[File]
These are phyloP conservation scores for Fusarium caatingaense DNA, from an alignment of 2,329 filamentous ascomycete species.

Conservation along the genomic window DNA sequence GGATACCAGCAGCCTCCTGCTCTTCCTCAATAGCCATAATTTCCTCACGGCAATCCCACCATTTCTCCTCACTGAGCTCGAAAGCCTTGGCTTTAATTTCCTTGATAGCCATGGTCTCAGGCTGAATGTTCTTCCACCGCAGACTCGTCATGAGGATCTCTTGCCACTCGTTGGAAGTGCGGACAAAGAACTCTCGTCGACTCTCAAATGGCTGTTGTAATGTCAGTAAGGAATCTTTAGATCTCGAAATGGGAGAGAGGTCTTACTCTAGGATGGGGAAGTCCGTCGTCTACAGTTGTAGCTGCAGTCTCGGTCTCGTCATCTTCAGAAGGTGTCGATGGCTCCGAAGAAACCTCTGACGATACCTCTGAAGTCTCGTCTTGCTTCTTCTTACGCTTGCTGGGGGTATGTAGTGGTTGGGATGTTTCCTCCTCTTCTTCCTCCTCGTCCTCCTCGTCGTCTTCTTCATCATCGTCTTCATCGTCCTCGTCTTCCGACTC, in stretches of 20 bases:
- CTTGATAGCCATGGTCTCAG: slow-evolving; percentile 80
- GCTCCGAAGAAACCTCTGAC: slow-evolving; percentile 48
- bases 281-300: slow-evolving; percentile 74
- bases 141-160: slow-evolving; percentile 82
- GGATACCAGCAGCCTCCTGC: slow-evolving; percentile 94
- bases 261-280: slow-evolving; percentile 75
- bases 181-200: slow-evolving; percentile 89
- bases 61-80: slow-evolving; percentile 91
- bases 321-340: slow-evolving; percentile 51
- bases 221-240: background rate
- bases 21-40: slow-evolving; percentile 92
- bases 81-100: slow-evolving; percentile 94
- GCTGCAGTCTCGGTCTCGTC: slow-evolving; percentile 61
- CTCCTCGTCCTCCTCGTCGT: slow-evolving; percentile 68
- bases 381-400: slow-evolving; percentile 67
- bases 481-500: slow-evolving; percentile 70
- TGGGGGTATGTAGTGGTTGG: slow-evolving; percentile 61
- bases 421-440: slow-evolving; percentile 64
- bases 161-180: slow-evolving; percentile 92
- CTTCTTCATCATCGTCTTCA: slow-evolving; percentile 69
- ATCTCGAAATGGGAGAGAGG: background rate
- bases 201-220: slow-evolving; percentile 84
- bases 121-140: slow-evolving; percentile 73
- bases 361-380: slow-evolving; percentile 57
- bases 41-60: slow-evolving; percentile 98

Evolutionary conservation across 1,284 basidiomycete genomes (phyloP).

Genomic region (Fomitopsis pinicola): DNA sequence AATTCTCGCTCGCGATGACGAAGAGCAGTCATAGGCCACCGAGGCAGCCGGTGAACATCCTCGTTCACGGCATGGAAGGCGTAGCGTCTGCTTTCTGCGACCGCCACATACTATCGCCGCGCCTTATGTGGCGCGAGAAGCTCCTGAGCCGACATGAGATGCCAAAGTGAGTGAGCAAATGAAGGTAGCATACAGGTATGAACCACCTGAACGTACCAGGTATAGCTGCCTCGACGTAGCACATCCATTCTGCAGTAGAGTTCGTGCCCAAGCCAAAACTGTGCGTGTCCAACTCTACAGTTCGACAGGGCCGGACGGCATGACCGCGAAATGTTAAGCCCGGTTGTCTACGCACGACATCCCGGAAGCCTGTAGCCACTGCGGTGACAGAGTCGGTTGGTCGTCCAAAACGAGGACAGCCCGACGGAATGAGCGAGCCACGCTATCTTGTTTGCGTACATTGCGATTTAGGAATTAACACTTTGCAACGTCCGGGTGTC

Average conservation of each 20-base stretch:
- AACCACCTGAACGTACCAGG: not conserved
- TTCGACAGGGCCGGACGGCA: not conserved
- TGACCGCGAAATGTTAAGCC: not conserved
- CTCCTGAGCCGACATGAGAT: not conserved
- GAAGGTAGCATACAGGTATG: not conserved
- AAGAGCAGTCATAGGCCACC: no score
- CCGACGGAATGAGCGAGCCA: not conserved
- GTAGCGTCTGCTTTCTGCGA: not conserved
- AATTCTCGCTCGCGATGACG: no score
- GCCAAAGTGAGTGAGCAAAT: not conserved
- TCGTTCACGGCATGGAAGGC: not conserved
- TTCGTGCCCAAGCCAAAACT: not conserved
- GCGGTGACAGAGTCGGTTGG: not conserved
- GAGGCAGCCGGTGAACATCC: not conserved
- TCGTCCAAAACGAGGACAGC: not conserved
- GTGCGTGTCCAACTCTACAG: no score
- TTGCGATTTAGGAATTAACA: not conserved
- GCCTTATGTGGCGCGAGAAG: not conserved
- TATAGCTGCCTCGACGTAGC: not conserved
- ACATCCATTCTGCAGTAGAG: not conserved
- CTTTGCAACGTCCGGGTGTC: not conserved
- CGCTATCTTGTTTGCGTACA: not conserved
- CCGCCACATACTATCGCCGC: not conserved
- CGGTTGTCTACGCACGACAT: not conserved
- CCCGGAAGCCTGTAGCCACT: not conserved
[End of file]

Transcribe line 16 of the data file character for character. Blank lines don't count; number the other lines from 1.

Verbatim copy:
- CTCCTCGTCCTCCTCGTCGT: slow-evolving; percentile 68